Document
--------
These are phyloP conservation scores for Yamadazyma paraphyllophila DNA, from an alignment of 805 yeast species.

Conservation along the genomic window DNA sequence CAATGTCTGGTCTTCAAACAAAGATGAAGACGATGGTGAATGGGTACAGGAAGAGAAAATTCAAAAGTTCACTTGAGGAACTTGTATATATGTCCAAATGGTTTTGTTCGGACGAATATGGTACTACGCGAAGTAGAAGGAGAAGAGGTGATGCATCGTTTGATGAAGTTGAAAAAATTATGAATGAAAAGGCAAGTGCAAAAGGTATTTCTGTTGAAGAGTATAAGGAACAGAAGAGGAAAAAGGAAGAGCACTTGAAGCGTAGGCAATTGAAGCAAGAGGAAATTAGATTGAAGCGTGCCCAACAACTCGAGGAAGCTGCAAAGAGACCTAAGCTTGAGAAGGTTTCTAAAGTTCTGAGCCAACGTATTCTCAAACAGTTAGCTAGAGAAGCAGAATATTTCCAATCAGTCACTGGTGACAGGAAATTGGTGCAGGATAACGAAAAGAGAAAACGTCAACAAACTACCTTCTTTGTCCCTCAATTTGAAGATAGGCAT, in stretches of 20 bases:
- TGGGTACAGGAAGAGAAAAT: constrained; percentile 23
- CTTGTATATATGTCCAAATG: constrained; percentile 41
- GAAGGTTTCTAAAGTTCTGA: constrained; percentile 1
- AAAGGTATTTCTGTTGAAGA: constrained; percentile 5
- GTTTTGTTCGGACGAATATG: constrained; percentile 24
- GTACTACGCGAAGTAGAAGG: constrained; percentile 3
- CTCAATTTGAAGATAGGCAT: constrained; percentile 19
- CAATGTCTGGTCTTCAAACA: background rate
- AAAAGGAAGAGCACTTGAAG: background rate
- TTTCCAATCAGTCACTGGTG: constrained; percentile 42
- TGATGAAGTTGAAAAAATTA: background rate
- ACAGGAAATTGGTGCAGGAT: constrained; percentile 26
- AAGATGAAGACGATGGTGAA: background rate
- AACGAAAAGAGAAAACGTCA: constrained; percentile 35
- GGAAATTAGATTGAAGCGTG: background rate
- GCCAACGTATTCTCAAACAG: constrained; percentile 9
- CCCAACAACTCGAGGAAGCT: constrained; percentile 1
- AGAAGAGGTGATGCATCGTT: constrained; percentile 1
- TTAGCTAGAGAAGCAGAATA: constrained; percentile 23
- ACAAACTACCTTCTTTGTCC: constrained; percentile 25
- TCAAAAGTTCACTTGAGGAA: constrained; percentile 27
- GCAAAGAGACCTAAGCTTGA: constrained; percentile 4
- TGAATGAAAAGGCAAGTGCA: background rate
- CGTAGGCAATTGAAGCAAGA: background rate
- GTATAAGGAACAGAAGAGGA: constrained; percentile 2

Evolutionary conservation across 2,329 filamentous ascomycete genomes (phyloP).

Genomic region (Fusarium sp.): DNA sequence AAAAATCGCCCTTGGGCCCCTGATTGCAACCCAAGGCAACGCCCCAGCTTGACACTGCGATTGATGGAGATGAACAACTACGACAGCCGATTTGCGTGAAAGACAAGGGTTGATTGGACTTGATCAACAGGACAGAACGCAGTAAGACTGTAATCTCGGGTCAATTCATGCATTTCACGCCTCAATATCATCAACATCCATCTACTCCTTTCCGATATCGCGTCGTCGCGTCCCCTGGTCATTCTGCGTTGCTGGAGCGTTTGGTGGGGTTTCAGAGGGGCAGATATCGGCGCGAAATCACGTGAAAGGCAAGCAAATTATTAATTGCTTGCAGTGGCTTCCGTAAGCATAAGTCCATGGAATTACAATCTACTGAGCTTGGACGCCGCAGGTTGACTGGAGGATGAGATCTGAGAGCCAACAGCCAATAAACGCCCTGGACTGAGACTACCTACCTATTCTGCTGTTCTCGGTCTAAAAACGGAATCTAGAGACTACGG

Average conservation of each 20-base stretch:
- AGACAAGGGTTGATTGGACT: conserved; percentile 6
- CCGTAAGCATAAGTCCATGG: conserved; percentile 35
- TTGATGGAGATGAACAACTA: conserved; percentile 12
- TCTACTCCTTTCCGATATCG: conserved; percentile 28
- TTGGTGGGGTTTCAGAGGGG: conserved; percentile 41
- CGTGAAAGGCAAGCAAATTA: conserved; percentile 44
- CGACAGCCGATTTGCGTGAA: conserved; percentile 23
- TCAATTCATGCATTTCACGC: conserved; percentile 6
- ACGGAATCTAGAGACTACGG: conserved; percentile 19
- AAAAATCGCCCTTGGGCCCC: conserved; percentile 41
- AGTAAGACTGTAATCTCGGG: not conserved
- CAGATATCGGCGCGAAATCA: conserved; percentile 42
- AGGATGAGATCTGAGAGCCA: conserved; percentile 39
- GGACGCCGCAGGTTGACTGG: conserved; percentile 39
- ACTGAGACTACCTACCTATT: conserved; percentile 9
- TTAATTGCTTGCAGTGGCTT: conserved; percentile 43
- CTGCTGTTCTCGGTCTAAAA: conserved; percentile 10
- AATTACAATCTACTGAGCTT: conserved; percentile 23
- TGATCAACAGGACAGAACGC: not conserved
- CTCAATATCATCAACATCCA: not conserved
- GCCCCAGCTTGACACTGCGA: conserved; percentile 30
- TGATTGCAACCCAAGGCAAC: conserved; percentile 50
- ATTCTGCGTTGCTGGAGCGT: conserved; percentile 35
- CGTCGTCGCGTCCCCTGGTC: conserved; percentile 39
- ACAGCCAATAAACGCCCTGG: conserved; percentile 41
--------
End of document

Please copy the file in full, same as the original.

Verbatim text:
These are phyloP conservation scores for Yamadazyma paraphyllophila DNA, from an alignment of 805 yeast species.

Conservation along the genomic window DNA sequence CAATGTCTGGTCTTCAAACAAAGATGAAGACGATGGTGAATGGGTACAGGAAGAGAAAATTCAAAAGTTCACTTGAGGAACTTGTATATATGTCCAAATGGTTTTGTTCGGACGAATATGGTACTACGCGAAGTAGAAGGAGAAGAGGTGATGCATCGTTTGATGAAGTTGAAAAAATTATGAATGAAAAGGCAAGTGCAAAAGGTATTTCTGTTGAAGAGTATAAGGAACAGAAGAGGAAAAAGGAAGAGCACTTGAAGCGTAGGCAATTGAAGCAAGAGGAAATTAGATTGAAGCGTGCCCAACAACTCGAGGAAGCTGCAAAGAGACCTAAGCTTGAGAAGGTTTCTAAAGTTCTGAGCCAACGTATTCTCAAACAGTTAGCTAGAGAAGCAGAATATTTCCAATCAGTCACTGGTGACAGGAAATTGGTGCAGGATAACGAAAAGAGAAAACGTCAACAAACTACCTTCTTTGTCCCTCAATTTGAAGATAGGCAT, in stretches of 20 bases:
- TGGGTACAGGAAGAGAAAAT: constrained; percentile 23
- CTTGTATATATGTCCAAATG: constrained; percentile 41
- GAAGGTTTCTAAAGTTCTGA: constrained; percentile 1
- AAAGGTATTTCTGTTGAAGA: constrained; percentile 5
- GTTTTGTTCGGACGAATATG: constrained; percentile 24
- GTACTACGCGAAGTAGAAGG: constrained; percentile 3
- CTCAATTTGAAGATAGGCAT: constrained; percentile 19
- CAATGTCTGGTCTTCAAACA: background rate
- AAAAGGAAGAGCACTTGAAG: background rate
- TTTCCAATCAGTCACTGGTG: constrained; percentile 42
- TGATGAAGTTGAAAAAATTA: background rate
- ACAGGAAATTGGTGCAGGAT: constrained; percentile 26
- AAGATGAAGACGATGGTGAA: background rate
- AACGAAAAGAGAAAACGTCA: constrained; percentile 35
- GGAAATTAGATTGAAGCGTG: background rate
- GCCAACGTATTCTCAAACAG: constrained; percentile 9
- CCCAACAACTCGAGGAAGCT: constrained; percentile 1
- AGAAGAGGTGATGCATCGTT: constrained; percentile 1
- TTAGCTAGAGAAGCAGAATA: constrained; percentile 23
- ACAAACTACCTTCTTTGTCC: constrained; percentile 25
- TCAAAAGTTCACTTGAGGAA: constrained; percentile 27
- GCAAAGAGACCTAAGCTTGA: constrained; percentile 4
- TGAATGAAAAGGCAAGTGCA: background rate
- CGTAGGCAATTGAAGCAAGA: background rate
- GTATAAGGAACAGAAGAGGA: constrained; percentile 2

Evolutionary conservation across 2,329 filamentous ascomycete genomes (phyloP).

Genomic region (Fusarium sp.): DNA sequence AAAAATCGCCCTTGGGCCCCTGATTGCAACCCAAGGCAACGCCCCAGCTTGACACTGCGATTGATGGAGATGAACAACTACGACAGCCGATTTGCGTGAAAGACAAGGGTTGATTGGACTTGATCAACAGGACAGAACGCAGTAAGACTGTAATCTCGGGTCAATTCATGCATTTCACGCCTCAATATCATCAACATCCATCTACTCCTTTCCGATATCGCGTCGTCGCGTCCCCTGGTCATTCTGCGTTGCTGGAGCGTTTGGTGGGGTTTCAGAGGGGCAGATATCGGCGCGAAATCACGTGAAAGGCAAGCAAATTATTAATTGCTTGCAGTGGCTTCCGTAAGCATAAGTCCATGGAATTACAATCTACTGAGCTTGGACGCCGCAGGTTGACTGGAGGATGAGATCTGAGAGCCAACAGCCAATAAACGCCCTGGACTGAGACTACCTACCTATTCTGCTGTTCTCGGTCTAAAAACGGAATCTAGAGACTACGG

Average conservation of each 20-base stretch:
- AGACAAGGGTTGATTGGACT: conserved; percentile 6
- CCGTAAGCATAAGTCCATGG: conserved; percentile 35
- TTGATGGAGATGAACAACTA: conserved; percentile 12
- TCTACTCCTTTCCGATATCG: conserved; percentile 28
- TTGGTGGGGTTTCAGAGGGG: conserved; percentile 41
- CGTGAAAGGCAAGCAAATTA: conserved; percentile 44
- CGACAGCCGATTTGCGTGAA: conserved; percentile 23
- TCAATTCATGCATTTCACGC: conserved; percentile 6
- ACGGAATCTAGAGACTACGG: conserved; percentile 19
- AAAAATCGCCCTTGGGCCCC: conserved; percentile 41
- AGTAAGACTGTAATCTCGGG: not conserved
- CAGATATCGGCGCGAAATCA: conserved; percentile 42
- AGGATGAGATCTGAGAGCCA: conserved; percentile 39
- GGACGCCGCAGGTTGACTGG: conserved; percentile 39
- ACTGAGACTACCTACCTATT: conserved; percentile 9
- TTAATTGCTTGCAGTGGCTT: conserved; percentile 43
- CTGCTGTTCTCGGTCTAAAA: conserved; percentile 10
- AATTACAATCTACTGAGCTT: conserved; percentile 23
- TGATCAACAGGACAGAACGC: not conserved
- CTCAATATCATCAACATCCA: not conserved
- GCCCCAGCTTGACACTGCGA: conserved; percentile 30
- TGATTGCAACCCAAGGCAAC: conserved; percentile 50
- ATTCTGCGTTGCTGGAGCGT: conserved; percentile 35
- CGTCGTCGCGTCCCCTGGTC: conserved; percentile 39
- ACAGCCAATAAACGCCCTGG: conserved; percentile 41